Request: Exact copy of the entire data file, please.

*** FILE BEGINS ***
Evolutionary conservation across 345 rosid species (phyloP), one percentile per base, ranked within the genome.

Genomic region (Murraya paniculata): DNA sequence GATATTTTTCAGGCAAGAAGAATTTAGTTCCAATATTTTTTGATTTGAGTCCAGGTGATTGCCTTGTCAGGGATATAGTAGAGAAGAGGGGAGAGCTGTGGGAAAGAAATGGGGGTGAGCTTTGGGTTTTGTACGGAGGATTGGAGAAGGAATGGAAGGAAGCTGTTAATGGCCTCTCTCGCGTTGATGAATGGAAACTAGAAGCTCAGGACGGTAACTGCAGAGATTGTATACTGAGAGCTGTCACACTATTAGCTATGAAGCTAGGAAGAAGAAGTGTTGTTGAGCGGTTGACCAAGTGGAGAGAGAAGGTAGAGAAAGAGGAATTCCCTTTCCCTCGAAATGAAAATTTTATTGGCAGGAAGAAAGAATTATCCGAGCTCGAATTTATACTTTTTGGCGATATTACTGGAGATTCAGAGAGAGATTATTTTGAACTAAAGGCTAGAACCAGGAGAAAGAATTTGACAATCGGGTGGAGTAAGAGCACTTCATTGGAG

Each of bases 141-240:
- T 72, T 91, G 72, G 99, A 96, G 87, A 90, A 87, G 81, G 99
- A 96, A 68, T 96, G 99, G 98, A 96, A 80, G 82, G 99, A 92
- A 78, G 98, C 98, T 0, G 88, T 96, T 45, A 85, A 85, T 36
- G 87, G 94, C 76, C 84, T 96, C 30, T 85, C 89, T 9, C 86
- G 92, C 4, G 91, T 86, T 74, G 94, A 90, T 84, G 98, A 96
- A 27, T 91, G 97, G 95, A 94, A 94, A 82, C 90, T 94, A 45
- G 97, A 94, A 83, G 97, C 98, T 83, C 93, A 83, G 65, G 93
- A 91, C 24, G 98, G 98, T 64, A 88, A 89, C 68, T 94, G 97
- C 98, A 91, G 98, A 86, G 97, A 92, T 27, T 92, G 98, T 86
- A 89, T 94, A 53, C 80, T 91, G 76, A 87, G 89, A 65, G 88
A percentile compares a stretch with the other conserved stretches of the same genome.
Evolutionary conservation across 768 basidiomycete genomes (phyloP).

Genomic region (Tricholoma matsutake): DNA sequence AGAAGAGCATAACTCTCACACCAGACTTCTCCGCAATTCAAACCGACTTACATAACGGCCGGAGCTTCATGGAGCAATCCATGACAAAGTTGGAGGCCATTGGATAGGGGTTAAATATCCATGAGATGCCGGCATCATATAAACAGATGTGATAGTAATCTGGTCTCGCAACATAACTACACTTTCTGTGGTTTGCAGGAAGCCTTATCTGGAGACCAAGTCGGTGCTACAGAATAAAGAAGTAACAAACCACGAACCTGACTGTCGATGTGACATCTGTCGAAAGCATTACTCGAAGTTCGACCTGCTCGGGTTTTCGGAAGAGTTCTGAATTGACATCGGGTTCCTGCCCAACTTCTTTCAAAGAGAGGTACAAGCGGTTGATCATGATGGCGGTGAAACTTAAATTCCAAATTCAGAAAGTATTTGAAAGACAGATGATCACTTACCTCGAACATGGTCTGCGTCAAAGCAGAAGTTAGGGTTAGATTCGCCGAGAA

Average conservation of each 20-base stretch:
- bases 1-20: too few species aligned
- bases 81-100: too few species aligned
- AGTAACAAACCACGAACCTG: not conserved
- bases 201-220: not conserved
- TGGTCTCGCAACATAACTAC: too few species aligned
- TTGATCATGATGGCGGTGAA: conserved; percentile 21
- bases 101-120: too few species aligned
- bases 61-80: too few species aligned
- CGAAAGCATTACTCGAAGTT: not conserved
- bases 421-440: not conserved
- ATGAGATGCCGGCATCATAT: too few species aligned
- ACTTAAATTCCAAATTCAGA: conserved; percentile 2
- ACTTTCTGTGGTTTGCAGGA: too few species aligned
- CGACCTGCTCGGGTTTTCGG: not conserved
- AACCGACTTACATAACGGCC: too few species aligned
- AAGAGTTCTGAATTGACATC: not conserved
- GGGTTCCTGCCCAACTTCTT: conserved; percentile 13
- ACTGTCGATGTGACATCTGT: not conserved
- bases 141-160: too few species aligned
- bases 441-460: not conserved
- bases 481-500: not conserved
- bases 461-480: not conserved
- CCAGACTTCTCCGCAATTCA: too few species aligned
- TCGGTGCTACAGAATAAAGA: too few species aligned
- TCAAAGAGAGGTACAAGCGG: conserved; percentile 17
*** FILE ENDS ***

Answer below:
Evolutionary conservation across 345 rosid species (phyloP), one percentile per base, ranked within the genome.

Genomic region (Murraya paniculata): DNA sequence GATATTTTTCAGGCAAGAAGAATTTAGTTCCAATATTTTTTGATTTGAGTCCAGGTGATTGCCTTGTCAGGGATATAGTAGAGAAGAGGGGAGAGCTGTGGGAAAGAAATGGGGGTGAGCTTTGGGTTTTGTACGGAGGATTGGAGAAGGAATGGAAGGAAGCTGTTAATGGCCTCTCTCGCGTTGATGAATGGAAACTAGAAGCTCAGGACGGTAACTGCAGAGATTGTATACTGAGAGCTGTCACACTATTAGCTATGAAGCTAGGAAGAAGAAGTGTTGTTGAGCGGTTGACCAAGTGGAGAGAGAAGGTAGAGAAAGAGGAATTCCCTTTCCCTCGAAATGAAAATTTTATTGGCAGGAAGAAAGAATTATCCGAGCTCGAATTTATACTTTTTGGCGATATTACTGGAGATTCAGAGAGAGATTATTTTGAACTAAAGGCTAGAACCAGGAGAAAGAATTTGACAATCGGGTGGAGTAAGAGCACTTCATTGGAG

Each of bases 141-240:
- T 72, T 91, G 72, G 99, A 96, G 87, A 90, A 87, G 81, G 99
- A 96, A 68, T 96, G 99, G 98, A 96, A 80, G 82, G 99, A 92
- A 78, G 98, C 98, T 0, G 88, T 96, T 45, A 85, A 85, T 36
- G 87, G 94, C 76, C 84, T 96, C 30, T 85, C 89, T 9, C 86
- G 92, C 4, G 91, T 86, T 74, G 94, A 90, T 84, G 98, A 96
- A 27, T 91, G 97, G 95, A 94, A 94, A 82, C 90, T 94, A 45
- G 97, A 94, A 83, G 97, C 98, T 83, C 93, A 83, G 65, G 93
- A 91, C 24, G 98, G 98, T 64, A 88, A 89, C 68, T 94, G 97
- C 98, A 91, G 98, A 86, G 97, A 92, T 27, T 92, G 98, T 86
- A 89, T 94, A 53, C 80, T 91, G 76, A 87, G 89, A 65, G 88
A percentile compares a stretch with the other conserved stretches of the same genome.
Evolutionary conservation across 768 basidiomycete genomes (phyloP).

Genomic region (Tricholoma matsutake): DNA sequence AGAAGAGCATAACTCTCACACCAGACTTCTCCGCAATTCAAACCGACTTACATAACGGCCGGAGCTTCATGGAGCAATCCATGACAAAGTTGGAGGCCATTGGATAGGGGTTAAATATCCATGAGATGCCGGCATCATATAAACAGATGTGATAGTAATCTGGTCTCGCAACATAACTACACTTTCTGTGGTTTGCAGGAAGCCTTATCTGGAGACCAAGTCGGTGCTACAGAATAAAGAAGTAACAAACCACGAACCTGACTGTCGATGTGACATCTGTCGAAAGCATTACTCGAAGTTCGACCTGCTCGGGTTTTCGGAAGAGTTCTGAATTGACATCGGGTTCCTGCCCAACTTCTTTCAAAGAGAGGTACAAGCGGTTGATCATGATGGCGGTGAAACTTAAATTCCAAATTCAGAAAGTATTTGAAAGACAGATGATCACTTACCTCGAACATGGTCTGCGTCAAAGCAGAAGTTAGGGTTAGATTCGCCGAGAA

Average conservation of each 20-base stretch:
- bases 1-20: too few species aligned
- bases 81-100: too few species aligned
- AGTAACAAACCACGAACCTG: not conserved
- bases 201-220: not conserved
- TGGTCTCGCAACATAACTAC: too few species aligned
- TTGATCATGATGGCGGTGAA: conserved; percentile 21
- bases 101-120: too few species aligned
- bases 61-80: too few species aligned
- CGAAAGCATTACTCGAAGTT: not conserved
- bases 421-440: not conserved
- ATGAGATGCCGGCATCATAT: too few species aligned
- ACTTAAATTCCAAATTCAGA: conserved; percentile 2
- ACTTTCTGTGGTTTGCAGGA: too few species aligned
- CGACCTGCTCGGGTTTTCGG: not conserved
- AACCGACTTACATAACGGCC: too few species aligned
- AAGAGTTCTGAATTGACATC: not conserved
- GGGTTCCTGCCCAACTTCTT: conserved; percentile 13
- ACTGTCGATGTGACATCTGT: not conserved
- bases 141-160: too few species aligned
- bases 441-460: not conserved
- bases 481-500: not conserved
- bases 461-480: not conserved
- CCAGACTTCTCCGCAATTCA: too few species aligned
- TCGGTGCTACAGAATAAAGA: too few species aligned
- TCAAAGAGAGGTACAAGCGG: conserved; percentile 17